The SEC’s guidance update along with the OCIE’s 2017 examination priorities affirm that regulators are continuing to observe and assess how robos fit into existing regulatory requirements. As new automated investment advice services continue to develop, it is clear that the structure, operations, disclosure and compliance programs of digital advice will face regulatory scrutiny under the Investment Advisers Act. While the legal obligations placed on robo and traditional advisors regarding fees and product offerings share many commonalities, a key distinction for robos is that they must be fully transparent with the use of their algorithms and questionnaires. Whether the digital solution runs on a D2C platform or supplements human advisors as a hybrid tool, it will prove absolutely critical for robo-advisors to audit and disclose how and why certain algorithms and questionnaires were used to provide clients specific investment portfolios.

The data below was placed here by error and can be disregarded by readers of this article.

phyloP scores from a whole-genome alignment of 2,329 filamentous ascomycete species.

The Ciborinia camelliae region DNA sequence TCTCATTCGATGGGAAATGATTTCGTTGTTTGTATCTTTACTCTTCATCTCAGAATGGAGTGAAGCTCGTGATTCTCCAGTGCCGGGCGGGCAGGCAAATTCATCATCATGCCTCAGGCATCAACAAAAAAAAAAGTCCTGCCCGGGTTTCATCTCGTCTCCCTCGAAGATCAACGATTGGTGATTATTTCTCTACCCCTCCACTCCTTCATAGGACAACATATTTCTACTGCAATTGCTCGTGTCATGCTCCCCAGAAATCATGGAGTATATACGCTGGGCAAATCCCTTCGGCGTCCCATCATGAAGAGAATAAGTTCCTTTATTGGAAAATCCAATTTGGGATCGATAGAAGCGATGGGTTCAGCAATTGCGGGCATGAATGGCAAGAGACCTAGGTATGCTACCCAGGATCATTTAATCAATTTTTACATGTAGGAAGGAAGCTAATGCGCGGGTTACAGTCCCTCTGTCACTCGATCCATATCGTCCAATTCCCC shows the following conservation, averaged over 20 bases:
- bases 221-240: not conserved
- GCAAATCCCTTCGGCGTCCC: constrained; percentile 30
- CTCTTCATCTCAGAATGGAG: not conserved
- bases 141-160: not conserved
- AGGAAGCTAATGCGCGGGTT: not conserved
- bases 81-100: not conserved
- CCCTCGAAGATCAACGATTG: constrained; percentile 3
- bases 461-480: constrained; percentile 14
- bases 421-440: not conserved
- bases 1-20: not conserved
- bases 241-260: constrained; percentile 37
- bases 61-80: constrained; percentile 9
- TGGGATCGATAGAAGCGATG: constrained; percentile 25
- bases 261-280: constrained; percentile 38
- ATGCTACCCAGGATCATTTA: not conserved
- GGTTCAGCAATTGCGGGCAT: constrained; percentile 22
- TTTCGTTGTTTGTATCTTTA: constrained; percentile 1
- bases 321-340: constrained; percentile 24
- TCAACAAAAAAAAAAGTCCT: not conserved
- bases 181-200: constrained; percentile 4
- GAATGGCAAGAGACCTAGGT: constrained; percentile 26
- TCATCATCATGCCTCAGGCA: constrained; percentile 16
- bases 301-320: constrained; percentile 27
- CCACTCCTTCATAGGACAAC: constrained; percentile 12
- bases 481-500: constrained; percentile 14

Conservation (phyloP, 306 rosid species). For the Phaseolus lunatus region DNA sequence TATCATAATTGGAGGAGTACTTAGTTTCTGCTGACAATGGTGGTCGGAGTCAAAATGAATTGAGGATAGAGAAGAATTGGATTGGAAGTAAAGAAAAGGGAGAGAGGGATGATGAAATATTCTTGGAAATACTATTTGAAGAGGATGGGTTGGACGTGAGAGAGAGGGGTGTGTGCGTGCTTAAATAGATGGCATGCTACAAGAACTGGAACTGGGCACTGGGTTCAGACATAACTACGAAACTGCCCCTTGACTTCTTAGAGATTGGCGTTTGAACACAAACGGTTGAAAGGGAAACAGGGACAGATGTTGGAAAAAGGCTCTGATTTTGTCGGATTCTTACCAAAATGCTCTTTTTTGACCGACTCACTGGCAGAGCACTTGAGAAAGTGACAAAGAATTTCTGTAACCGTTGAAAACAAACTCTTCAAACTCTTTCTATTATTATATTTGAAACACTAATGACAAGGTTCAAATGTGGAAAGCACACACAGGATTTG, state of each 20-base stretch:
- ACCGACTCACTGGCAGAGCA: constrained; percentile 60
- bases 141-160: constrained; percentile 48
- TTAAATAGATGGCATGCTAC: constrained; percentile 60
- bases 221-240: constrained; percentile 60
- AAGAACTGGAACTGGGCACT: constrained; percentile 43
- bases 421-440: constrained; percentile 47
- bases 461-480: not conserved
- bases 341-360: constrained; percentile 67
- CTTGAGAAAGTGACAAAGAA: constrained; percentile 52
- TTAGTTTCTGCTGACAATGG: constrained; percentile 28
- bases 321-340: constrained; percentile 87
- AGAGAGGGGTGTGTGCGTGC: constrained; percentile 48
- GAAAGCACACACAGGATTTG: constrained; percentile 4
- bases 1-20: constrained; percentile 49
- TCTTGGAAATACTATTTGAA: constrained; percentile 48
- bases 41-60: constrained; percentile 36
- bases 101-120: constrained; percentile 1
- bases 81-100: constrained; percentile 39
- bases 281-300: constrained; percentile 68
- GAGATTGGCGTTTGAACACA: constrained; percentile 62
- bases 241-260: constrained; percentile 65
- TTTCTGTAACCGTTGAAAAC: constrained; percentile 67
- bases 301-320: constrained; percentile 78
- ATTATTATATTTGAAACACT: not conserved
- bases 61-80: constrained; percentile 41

About the Author

Toby Henry

Tobias Henry is a Managing Principal within the Wealth Management practice at Capco, where his area of expertise lies within digital and mobile transformations to improve customer experience and boost profitability.

Steve Shin

Steve Shin is an Associate Consultant at Capco, currently on a BA/PM role at a global investment bank. He is an active and contributing member of Capco’s robo-advisory initiative under its Digital Wealth practice.

 
 
 

The content and opinions posted on this blog and any corresponding comments are the personal opinions of the original authors, not those of Capco.